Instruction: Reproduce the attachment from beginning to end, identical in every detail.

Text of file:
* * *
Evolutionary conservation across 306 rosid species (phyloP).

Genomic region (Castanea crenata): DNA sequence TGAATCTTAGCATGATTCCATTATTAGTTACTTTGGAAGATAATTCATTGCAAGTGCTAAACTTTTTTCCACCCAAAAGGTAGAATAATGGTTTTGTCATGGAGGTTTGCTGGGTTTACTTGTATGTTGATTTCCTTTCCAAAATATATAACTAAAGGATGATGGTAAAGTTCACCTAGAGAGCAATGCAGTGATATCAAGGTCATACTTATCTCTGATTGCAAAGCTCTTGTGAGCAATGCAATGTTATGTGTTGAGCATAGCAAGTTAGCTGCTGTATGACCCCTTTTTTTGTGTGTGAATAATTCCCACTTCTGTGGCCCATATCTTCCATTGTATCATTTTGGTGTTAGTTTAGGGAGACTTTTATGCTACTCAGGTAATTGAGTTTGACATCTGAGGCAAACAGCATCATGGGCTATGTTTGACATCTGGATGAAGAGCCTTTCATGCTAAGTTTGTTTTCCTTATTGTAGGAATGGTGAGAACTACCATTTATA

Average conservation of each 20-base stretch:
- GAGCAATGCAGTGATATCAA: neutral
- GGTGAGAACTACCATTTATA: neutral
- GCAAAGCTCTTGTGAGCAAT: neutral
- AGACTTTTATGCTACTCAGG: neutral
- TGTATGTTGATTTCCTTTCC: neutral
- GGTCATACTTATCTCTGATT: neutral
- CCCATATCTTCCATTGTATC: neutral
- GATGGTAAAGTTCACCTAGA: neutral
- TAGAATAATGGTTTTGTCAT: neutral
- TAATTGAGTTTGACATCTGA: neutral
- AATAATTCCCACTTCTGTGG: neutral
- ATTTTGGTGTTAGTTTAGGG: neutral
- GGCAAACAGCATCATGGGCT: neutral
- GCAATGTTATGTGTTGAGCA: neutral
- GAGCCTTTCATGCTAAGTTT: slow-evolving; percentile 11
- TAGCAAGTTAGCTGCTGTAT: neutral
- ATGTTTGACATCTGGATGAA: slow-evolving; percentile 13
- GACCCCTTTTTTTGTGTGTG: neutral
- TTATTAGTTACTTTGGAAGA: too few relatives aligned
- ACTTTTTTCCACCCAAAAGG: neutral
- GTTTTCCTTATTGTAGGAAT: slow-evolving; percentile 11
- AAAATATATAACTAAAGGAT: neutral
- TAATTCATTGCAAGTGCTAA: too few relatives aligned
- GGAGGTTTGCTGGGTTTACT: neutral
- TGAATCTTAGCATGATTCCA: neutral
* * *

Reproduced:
Evolutionary conservation across 306 rosid species (phyloP).

Genomic region (Castanea crenata): DNA sequence TGAATCTTAGCATGATTCCATTATTAGTTACTTTGGAAGATAATTCATTGCAAGTGCTAAACTTTTTTCCACCCAAAAGGTAGAATAATGGTTTTGTCATGGAGGTTTGCTGGGTTTACTTGTATGTTGATTTCCTTTCCAAAATATATAACTAAAGGATGATGGTAAAGTTCACCTAGAGAGCAATGCAGTGATATCAAGGTCATACTTATCTCTGATTGCAAAGCTCTTGTGAGCAATGCAATGTTATGTGTTGAGCATAGCAAGTTAGCTGCTGTATGACCCCTTTTTTTGTGTGTGAATAATTCCCACTTCTGTGGCCCATATCTTCCATTGTATCATTTTGGTGTTAGTTTAGGGAGACTTTTATGCTACTCAGGTAATTGAGTTTGACATCTGAGGCAAACAGCATCATGGGCTATGTTTGACATCTGGATGAAGAGCCTTTCATGCTAAGTTTGTTTTCCTTATTGTAGGAATGGTGAGAACTACCATTTATA

Average conservation of each 20-base stretch:
- GAGCAATGCAGTGATATCAA: neutral
- GGTGAGAACTACCATTTATA: neutral
- GCAAAGCTCTTGTGAGCAAT: neutral
- AGACTTTTATGCTACTCAGG: neutral
- TGTATGTTGATTTCCTTTCC: neutral
- GGTCATACTTATCTCTGATT: neutral
- CCCATATCTTCCATTGTATC: neutral
- GATGGTAAAGTTCACCTAGA: neutral
- TAGAATAATGGTTTTGTCAT: neutral
- TAATTGAGTTTGACATCTGA: neutral
- AATAATTCCCACTTCTGTGG: neutral
- ATTTTGGTGTTAGTTTAGGG: neutral
- GGCAAACAGCATCATGGGCT: neutral
- GCAATGTTATGTGTTGAGCA: neutral
- GAGCCTTTCATGCTAAGTTT: slow-evolving; percentile 11
- TAGCAAGTTAGCTGCTGTAT: neutral
- ATGTTTGACATCTGGATGAA: slow-evolving; percentile 13
- GACCCCTTTTTTTGTGTGTG: neutral
- TTATTAGTTACTTTGGAAGA: too few relatives aligned
- ACTTTTTTCCACCCAAAAGG: neutral
- GTTTTCCTTATTGTAGGAAT: slow-evolving; percentile 11
- AAAATATATAACTAAAGGAT: neutral
- TAATTCATTGCAAGTGCTAA: too few relatives aligned
- GGAGGTTTGCTGGGTTTACT: neutral
- TGAATCTTAGCATGATTCCA: neutral